Federal disaster assistance for public infrastructure damaged by Hurricane Katrina has been expanded in south Florida to include Monroe County, the Department of Homeland Security’s Federal Emergency Management Agency announced Thursday.
In addition, “Public Assistance” aid was expanded for all three counties – Miami-Dade, Broward and Monroe – to include additional categories. FEMA aid will now include funds to repair or replace damaged roads and bridges, water control facilities, public buildings and their contents, publicly-owned utilities, and parks and recreation areas. The counties are also eligible, as was announced earlier for Miami-Dade and Broward, for funding for emergency services and debris removal costs related to the storm.
“FEMA continues to support local response and recovery efforts through Public Assistance, and appreciates state and local collaboration in assessing Floridians’ needs,” said Scott Morris, director of FEMA’s Long Term Recovery Office in Florida. “The good news is that the uninsured damage caused by Katrina in Florida is not more than state, local and volunteer resources will be able to address. And for that, we are all grateful.”
Following the Katrina’s first landfall along Florida’s southeast coast, FEMA, State Emergency Response Team (SERT) and local officials sent out 20 teams to assess damage to homes and businesses in Miami-Dade, Broward and Monroe counties. The teams looked at damage, as well as how much of the damage will be covered by insurance or other assistance.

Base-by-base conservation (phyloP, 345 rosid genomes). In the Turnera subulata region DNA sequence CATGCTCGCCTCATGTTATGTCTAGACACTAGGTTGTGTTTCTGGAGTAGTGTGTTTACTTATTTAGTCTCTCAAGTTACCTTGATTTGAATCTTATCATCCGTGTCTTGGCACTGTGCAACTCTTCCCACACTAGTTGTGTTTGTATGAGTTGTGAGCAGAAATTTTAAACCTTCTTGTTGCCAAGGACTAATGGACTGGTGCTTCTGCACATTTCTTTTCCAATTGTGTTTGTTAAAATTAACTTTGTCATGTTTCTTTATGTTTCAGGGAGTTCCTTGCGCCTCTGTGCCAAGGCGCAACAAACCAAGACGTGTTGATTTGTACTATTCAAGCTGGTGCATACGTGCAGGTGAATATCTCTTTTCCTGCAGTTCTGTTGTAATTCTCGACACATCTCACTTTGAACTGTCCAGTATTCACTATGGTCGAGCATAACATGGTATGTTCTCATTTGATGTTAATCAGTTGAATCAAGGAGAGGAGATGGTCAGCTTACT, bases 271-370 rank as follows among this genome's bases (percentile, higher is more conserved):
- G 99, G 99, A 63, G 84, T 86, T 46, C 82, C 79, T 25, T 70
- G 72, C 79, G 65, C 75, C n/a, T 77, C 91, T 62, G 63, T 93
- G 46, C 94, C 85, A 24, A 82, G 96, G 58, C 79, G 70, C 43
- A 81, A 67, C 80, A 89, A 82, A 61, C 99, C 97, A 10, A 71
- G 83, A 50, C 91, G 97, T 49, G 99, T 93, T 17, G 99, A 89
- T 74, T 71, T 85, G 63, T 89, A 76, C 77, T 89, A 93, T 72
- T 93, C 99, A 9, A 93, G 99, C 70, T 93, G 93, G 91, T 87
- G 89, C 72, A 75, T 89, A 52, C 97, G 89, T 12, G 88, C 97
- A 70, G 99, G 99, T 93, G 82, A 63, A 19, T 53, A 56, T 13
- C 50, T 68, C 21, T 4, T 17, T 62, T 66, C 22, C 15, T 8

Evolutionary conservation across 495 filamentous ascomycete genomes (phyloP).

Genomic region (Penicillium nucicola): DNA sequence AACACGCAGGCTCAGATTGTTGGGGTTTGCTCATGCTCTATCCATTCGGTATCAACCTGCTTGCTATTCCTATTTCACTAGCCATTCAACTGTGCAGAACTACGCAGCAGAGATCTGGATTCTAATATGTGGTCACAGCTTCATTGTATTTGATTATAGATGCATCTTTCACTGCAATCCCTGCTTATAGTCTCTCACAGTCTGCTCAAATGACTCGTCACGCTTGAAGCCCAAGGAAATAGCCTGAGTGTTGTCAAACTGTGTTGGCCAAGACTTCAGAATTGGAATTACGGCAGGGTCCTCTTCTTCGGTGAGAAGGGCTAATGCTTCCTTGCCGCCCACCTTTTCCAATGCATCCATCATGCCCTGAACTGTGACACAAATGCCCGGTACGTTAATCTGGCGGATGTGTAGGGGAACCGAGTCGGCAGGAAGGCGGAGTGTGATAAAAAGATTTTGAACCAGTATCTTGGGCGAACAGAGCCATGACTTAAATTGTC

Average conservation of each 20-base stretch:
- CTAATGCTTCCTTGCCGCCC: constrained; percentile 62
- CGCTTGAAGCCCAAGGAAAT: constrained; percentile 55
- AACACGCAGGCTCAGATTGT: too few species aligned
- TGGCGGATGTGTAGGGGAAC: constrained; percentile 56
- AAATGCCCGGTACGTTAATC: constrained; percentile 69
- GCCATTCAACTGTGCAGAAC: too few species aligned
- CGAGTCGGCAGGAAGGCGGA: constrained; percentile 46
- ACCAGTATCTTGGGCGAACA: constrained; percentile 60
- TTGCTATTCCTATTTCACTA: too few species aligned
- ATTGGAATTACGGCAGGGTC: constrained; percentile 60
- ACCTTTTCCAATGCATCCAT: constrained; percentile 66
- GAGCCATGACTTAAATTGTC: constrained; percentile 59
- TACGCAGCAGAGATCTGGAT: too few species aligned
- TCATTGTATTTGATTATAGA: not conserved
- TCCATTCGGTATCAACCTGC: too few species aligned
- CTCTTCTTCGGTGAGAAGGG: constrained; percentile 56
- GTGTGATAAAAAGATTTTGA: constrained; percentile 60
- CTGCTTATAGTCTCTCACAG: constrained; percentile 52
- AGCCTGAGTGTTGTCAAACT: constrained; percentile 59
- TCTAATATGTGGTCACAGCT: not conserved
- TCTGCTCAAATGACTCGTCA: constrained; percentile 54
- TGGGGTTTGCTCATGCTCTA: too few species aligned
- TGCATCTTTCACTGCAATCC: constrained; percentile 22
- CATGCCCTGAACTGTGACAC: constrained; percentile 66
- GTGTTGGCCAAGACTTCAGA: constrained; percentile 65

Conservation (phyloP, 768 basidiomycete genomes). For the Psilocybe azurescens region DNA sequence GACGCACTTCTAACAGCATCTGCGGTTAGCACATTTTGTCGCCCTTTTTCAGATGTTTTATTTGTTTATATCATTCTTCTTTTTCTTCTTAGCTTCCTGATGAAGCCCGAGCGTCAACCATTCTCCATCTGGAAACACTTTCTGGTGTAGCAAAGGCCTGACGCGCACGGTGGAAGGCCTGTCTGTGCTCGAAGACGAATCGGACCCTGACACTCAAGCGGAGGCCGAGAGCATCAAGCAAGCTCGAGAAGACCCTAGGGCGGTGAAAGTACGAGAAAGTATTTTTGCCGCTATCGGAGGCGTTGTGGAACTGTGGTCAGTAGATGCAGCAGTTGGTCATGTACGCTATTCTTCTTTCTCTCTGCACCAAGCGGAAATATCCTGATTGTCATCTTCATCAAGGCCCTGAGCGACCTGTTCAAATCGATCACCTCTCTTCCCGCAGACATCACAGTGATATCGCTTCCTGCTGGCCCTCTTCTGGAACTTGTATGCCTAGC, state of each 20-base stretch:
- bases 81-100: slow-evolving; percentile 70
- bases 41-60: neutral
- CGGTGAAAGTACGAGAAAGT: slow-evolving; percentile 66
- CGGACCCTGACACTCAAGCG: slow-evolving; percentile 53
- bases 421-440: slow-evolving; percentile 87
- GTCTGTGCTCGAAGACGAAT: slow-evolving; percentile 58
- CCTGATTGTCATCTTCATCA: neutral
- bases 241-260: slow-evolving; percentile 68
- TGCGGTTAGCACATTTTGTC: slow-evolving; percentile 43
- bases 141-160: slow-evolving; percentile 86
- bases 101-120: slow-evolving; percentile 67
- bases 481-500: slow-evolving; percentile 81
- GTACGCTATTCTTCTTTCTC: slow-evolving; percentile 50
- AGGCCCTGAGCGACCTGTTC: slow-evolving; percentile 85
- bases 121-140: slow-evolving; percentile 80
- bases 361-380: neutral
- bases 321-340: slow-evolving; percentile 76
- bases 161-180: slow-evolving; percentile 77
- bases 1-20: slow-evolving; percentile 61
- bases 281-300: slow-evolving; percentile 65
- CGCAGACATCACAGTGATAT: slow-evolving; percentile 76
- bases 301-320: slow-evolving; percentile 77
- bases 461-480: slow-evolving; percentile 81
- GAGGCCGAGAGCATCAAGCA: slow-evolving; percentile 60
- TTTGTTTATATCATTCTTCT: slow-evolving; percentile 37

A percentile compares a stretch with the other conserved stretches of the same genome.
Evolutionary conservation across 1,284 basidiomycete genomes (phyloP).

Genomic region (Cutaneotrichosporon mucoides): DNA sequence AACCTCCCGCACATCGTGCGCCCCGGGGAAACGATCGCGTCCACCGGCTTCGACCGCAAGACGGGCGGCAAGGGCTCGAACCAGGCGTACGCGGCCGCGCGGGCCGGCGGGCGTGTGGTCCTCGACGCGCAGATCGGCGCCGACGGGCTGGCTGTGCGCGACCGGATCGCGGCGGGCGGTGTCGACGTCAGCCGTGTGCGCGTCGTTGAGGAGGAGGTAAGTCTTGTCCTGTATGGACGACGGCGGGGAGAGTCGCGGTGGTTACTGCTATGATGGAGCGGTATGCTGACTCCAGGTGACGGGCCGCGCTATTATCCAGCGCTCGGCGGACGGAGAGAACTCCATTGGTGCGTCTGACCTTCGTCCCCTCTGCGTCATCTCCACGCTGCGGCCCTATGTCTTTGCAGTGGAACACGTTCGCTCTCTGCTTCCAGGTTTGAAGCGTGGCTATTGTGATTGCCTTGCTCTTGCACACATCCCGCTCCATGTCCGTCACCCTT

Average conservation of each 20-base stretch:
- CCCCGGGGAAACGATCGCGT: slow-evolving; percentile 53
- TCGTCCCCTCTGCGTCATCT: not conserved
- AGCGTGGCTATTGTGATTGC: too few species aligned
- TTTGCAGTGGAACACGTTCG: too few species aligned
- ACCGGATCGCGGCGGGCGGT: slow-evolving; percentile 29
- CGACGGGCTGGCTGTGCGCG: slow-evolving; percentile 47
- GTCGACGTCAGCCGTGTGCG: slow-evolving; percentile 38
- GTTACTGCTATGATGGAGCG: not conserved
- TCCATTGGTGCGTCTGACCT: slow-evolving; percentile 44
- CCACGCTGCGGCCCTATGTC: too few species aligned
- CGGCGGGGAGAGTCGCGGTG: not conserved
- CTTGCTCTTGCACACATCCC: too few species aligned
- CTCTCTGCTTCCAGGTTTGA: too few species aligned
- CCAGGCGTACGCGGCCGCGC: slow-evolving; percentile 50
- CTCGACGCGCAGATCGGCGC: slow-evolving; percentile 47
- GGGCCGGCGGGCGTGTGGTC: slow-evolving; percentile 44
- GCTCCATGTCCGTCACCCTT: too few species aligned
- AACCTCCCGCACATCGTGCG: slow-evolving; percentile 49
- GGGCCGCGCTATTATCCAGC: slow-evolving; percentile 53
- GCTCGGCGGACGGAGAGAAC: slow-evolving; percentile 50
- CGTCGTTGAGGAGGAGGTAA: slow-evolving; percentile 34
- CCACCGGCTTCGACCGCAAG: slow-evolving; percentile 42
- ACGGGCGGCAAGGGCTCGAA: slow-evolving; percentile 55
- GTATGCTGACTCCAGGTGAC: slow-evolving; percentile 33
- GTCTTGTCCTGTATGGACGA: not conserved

The teams visited areas identified by local officials and jointly determined that the sporadic uninsured damage in the three counties does not rise above what local, state, volunteer, and other federal resources could address. Therefore, “Individual Assistance” is not warranted.
The “Public Assistance” program allows FEMA to supplement state and local funds to assist government agencies and certain non-profit organizations in these counties. FEMA pays 75 percent of the cost of projects and the state and/or applying agency is responsible for the remaining 25 percent. This aid is in addition to the water, ice, and Meals Ready to Eat supplied by FEMA and distributed in Homestead and Miami by the State Emergency Response Team (SERT) and local officials.
People with damage from the hurricane who do not have insurance may be able to get assistance from the Small Business Administration and other federal agencies, volunteer agencies, faith-based organizations or organizations such as the Florida Hurricane Relief Fund. Moreover, the Public Assistance announced today frees up resources that would have been necessary for infrastructure repairs to aid individuals affected by the storm.
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